Intelligibility of speech in noise at high presentation levels: effects of hearing loss and frequency region.J Acoust Soc Am. 2007 Aug; 122(2):1130-7.JA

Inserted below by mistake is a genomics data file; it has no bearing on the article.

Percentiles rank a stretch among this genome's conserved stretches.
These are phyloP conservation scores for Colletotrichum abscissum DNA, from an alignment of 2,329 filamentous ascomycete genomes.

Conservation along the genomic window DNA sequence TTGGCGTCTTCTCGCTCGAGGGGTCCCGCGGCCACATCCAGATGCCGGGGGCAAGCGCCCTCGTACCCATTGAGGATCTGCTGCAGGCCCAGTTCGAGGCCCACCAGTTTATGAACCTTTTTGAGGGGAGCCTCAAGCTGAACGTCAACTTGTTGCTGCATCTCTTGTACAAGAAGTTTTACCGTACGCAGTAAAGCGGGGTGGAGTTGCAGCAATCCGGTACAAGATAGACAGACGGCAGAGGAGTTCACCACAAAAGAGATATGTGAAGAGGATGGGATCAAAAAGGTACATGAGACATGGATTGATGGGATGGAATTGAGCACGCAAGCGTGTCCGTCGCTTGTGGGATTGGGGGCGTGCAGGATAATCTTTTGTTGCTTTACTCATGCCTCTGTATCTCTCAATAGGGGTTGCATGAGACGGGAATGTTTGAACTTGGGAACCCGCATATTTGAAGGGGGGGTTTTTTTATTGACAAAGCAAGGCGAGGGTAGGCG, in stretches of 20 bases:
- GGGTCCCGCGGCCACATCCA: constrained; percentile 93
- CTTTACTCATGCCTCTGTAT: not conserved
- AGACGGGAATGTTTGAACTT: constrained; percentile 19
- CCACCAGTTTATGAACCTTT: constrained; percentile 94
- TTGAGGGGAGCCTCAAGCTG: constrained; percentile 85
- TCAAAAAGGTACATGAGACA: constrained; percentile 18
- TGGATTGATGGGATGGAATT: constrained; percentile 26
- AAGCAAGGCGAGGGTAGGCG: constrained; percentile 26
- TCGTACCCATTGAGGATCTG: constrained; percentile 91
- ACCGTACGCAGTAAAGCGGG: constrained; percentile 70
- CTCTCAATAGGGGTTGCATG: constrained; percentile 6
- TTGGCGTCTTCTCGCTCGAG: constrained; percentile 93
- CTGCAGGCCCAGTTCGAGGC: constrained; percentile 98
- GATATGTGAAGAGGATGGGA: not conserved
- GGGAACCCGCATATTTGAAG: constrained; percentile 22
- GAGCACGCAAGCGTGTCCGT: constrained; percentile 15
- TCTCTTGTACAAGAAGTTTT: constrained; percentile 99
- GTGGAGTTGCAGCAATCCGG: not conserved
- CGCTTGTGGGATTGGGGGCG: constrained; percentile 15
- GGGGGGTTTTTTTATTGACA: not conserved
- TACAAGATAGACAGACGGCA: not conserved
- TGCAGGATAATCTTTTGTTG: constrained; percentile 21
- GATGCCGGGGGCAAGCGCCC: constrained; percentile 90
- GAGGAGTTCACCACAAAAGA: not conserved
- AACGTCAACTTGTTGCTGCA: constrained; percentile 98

These experiments examined how high presentation levels influence speech recognition for high- and low-frequency stimuli in noise. Normally hearing (NH) and hearing-impaired (HI) listeners were tested. In Experiment 1, high- and low-frequency bandwidths yielding 70%-correct word recognition in quiet were determined at levels associated with broadband speech at 75 dB SPL. In Experiment 2, broadband and band-limited sentences (based on passbands measured in Experiment 1) were presented at this level in speech-shaped noise filtered to the same frequency bandwidths as targets. Noise levels were adjusted to produce approximately 30%-correct word recognition. Frequency bandwidths and signal-to-noise ratios supporting criterion performance in Experiment 2 were tested at 75, 87.5, and 100 dB SPL in Experiment 3. Performance tended to decrease as levels increased. For NH listeners, this "rollover" effect was greater for high-frequency and broadband materials than for low-frequency stimuli. For HI listeners, the 75- to 87.5-dB increase improved signal audibility for high-frequency stimuli and rollover was not observed. However, the 87.5- to 100-dB increase produced qualitatively similar results for both groups: scores decreased most for high-frequency stimuli and least for low-frequency materials. Predictions of speech intelligibility by quantitative methods such as the Speech Intelligibility Index may be improved if rollover effects are modeled as frequency dependent.